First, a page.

Cuban scientists Aniel Arruebarenna and Victor Perez filter sediment from river water in western Cuba so that elements dissolved in the water can be analyzed accurately. Paul Bierman
Less fertilizer runoff in Cuba
For this study we analyzed water samples from each of 25 rivers in central Cuba, looking for elements from across the periodic table and for bacteria. Our first results show that Cuba’s sustainable agricultural practices minimize the impact of agriculture on river water quality by reducing the amount of nitrogen fertilizer that washes off from fields into local waters.
Cuban farmers use about half as much fertilizer for each acre of farmland than their U.S. counterparts (3 versus 6 tons per square kilometer per year in 2016). As a result, rivers in central Cuba contain much lower concentrations of dissolved nitrogen than the Mississippi River, which drains more than 1 million square miles of America’s agricultural heartland. On average, the Cuban rivers we analyzed contained 0.76 milligrams of nitrogen per liter of water, compared to 1.3 milligrams per liter in the Mississippi River from 2012-2019.
American crop yields per acre are higher than Cuba’s, thanks partly to fertilizer use, but the trade-off is stark. Nutrients that pour off U.S. farm fields and flow down the Mississippi River create the Gulf of Mexico dead zone, a patch of ocean where oxygen levels are so low that almost no marine life survives. The dead zone forms every summer, fed by spring rainfall, and has covered an average of 6,000 square miles in recent years.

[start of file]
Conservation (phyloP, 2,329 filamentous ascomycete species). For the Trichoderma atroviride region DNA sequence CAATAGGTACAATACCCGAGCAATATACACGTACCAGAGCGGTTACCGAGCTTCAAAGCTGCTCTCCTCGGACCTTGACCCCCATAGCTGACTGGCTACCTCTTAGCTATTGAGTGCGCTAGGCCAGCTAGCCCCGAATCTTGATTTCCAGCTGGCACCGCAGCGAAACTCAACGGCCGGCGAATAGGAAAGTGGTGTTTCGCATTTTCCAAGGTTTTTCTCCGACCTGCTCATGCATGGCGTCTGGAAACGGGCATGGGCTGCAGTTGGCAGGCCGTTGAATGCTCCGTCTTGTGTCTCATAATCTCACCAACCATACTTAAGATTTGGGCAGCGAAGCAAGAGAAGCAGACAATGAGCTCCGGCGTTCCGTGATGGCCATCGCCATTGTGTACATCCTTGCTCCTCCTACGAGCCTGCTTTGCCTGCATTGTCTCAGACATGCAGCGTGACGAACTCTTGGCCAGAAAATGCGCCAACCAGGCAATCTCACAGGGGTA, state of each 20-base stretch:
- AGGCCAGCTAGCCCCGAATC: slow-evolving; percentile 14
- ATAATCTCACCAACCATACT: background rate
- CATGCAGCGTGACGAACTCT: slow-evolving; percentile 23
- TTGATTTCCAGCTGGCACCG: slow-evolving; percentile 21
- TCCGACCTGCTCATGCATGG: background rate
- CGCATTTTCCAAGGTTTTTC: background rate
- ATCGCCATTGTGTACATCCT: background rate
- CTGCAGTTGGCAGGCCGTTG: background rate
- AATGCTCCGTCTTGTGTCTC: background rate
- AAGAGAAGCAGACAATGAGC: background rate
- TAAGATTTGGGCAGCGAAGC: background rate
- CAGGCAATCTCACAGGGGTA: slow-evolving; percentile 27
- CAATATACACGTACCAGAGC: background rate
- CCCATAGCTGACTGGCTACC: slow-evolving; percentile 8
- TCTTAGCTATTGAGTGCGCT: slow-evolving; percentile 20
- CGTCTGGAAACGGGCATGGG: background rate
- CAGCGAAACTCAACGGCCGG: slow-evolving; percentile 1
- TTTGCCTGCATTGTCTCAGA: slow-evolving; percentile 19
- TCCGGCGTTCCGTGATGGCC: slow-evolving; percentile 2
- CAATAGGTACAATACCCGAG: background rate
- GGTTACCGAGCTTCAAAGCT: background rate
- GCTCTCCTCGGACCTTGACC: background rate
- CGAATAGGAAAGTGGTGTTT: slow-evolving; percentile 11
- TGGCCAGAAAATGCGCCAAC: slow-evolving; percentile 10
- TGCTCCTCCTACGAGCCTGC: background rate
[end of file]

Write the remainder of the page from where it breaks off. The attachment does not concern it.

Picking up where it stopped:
Cuba’s rivers do contain other pollutants. We found high levels of bacteria and sediment in most of the rivers we sampled. DNA analysis suggests that at least some of these bacteria were from the guts of cows. We saw many cows during our field work in central Cuba, and those animals had free access to local streams. Simple solutions, like fencing river banks, could greatly lower bacteria levels in surface waters.
We also found naturally high levels of calcium, sodium and magnesium in Cuban river water. These materials come from rocks that are naturally dissolved by rainwater. None of them are hazardous to humans, although they might leave scale in tea kettles and alter the water’s taste.
Limestone cliffs in the Vinales Valley, western Cuba, dissolve in abundant warm rain and add calcium to river water. Paul Bierman, University of Vermont
Enabling more scientific cooperation
Although we’ve done field work on Greenland’s ice sheet and in rice paddies of southwest China, this work in Cuba has been a uniquely valuable experience for us, both professionally and personally. We found Cuban culture to be warm and welcoming, even to Americans whose leaders for the most part have shunned the Cuban people for decades.